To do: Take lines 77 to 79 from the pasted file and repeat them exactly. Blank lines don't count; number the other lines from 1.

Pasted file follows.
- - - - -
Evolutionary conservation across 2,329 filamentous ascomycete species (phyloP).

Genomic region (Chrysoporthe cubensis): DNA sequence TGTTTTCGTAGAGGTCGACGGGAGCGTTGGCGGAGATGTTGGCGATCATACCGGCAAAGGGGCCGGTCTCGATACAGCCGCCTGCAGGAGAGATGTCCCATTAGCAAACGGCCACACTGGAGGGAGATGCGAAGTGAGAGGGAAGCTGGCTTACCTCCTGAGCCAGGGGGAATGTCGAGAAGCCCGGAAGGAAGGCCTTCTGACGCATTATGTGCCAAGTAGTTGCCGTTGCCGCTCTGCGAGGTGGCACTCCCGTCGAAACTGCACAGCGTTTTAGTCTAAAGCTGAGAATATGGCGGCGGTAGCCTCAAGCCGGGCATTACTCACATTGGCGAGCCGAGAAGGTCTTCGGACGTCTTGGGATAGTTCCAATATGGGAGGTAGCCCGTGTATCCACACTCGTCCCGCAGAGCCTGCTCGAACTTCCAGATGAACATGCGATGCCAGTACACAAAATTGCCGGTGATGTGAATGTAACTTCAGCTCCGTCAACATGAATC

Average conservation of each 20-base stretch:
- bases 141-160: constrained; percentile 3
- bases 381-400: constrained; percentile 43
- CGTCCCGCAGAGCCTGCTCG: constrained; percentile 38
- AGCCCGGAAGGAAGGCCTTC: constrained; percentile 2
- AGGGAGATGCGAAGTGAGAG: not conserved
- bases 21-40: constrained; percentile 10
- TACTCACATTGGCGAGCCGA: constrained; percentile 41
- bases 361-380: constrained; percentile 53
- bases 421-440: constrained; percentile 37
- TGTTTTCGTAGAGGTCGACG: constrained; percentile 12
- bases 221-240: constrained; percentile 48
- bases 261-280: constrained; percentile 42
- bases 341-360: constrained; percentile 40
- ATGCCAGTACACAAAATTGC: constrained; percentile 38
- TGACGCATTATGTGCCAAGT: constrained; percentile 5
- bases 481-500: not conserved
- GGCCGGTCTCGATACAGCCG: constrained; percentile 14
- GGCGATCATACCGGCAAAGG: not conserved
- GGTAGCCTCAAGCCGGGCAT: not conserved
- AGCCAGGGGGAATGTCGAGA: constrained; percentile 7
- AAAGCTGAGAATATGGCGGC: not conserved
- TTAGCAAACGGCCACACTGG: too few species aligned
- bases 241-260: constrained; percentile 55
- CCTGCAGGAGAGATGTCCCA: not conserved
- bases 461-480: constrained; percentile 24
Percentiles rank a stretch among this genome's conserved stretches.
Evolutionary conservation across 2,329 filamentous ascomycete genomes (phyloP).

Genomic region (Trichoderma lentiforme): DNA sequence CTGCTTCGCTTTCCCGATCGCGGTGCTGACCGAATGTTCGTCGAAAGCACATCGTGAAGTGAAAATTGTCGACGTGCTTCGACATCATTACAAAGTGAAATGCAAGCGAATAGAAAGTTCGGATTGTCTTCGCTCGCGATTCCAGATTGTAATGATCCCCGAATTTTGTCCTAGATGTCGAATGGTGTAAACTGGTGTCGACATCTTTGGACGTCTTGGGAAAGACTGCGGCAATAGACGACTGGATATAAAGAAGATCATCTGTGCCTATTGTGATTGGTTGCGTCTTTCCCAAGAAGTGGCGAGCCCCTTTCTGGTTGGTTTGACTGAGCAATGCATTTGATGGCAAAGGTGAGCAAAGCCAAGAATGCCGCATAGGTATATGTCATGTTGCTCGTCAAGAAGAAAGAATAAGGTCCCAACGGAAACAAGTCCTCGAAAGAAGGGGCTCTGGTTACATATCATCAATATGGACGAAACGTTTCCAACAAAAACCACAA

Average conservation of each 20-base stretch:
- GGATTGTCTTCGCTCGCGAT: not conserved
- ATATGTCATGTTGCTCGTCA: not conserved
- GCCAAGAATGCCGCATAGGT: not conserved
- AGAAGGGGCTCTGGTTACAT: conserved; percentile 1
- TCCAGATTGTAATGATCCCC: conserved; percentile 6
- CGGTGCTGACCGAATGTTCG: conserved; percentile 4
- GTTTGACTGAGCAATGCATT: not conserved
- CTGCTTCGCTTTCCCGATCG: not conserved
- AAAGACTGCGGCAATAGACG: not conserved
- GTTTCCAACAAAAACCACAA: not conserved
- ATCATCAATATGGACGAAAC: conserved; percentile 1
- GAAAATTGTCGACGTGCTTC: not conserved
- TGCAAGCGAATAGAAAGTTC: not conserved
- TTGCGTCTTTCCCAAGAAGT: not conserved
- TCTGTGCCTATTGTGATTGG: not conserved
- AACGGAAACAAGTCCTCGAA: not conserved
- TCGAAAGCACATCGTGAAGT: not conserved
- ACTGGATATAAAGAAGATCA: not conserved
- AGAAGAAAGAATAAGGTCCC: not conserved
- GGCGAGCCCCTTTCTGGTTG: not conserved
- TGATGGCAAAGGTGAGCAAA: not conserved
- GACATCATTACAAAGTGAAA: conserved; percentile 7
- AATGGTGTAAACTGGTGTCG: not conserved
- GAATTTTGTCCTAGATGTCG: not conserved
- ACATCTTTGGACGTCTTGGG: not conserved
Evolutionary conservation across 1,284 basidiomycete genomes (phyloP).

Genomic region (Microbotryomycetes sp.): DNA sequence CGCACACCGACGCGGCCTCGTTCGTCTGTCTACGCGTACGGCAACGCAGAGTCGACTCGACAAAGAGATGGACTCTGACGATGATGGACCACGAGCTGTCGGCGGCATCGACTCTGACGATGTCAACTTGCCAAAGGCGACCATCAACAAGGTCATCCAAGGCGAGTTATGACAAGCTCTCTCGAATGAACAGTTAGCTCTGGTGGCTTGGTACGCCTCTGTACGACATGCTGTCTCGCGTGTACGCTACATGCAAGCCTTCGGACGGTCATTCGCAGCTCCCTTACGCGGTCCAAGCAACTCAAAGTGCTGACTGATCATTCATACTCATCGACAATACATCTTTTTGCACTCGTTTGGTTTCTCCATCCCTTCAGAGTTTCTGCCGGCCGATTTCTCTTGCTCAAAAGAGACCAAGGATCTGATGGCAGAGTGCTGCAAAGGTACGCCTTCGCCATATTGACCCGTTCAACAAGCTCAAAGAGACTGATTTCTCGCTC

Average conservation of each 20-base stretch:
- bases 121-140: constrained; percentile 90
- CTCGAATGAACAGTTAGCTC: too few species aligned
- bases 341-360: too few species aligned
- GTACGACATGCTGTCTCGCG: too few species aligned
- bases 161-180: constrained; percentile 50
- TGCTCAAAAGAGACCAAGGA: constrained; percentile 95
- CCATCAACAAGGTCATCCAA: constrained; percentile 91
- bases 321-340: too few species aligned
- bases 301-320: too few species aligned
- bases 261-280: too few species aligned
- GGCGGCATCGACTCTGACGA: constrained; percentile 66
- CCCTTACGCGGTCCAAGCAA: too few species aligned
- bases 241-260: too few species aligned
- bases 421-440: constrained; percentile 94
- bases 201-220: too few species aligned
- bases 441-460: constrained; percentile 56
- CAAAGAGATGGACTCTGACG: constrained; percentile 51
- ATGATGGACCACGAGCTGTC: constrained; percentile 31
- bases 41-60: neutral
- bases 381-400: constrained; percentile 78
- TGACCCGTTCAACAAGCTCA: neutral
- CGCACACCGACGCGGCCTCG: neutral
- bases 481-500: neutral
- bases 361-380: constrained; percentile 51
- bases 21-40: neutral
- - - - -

- CAAAGAGATGGACTCTGACG: constrained; percentile 51
- ATGATGGACCACGAGCTGTC: constrained; percentile 31
- bases 41-60: neutral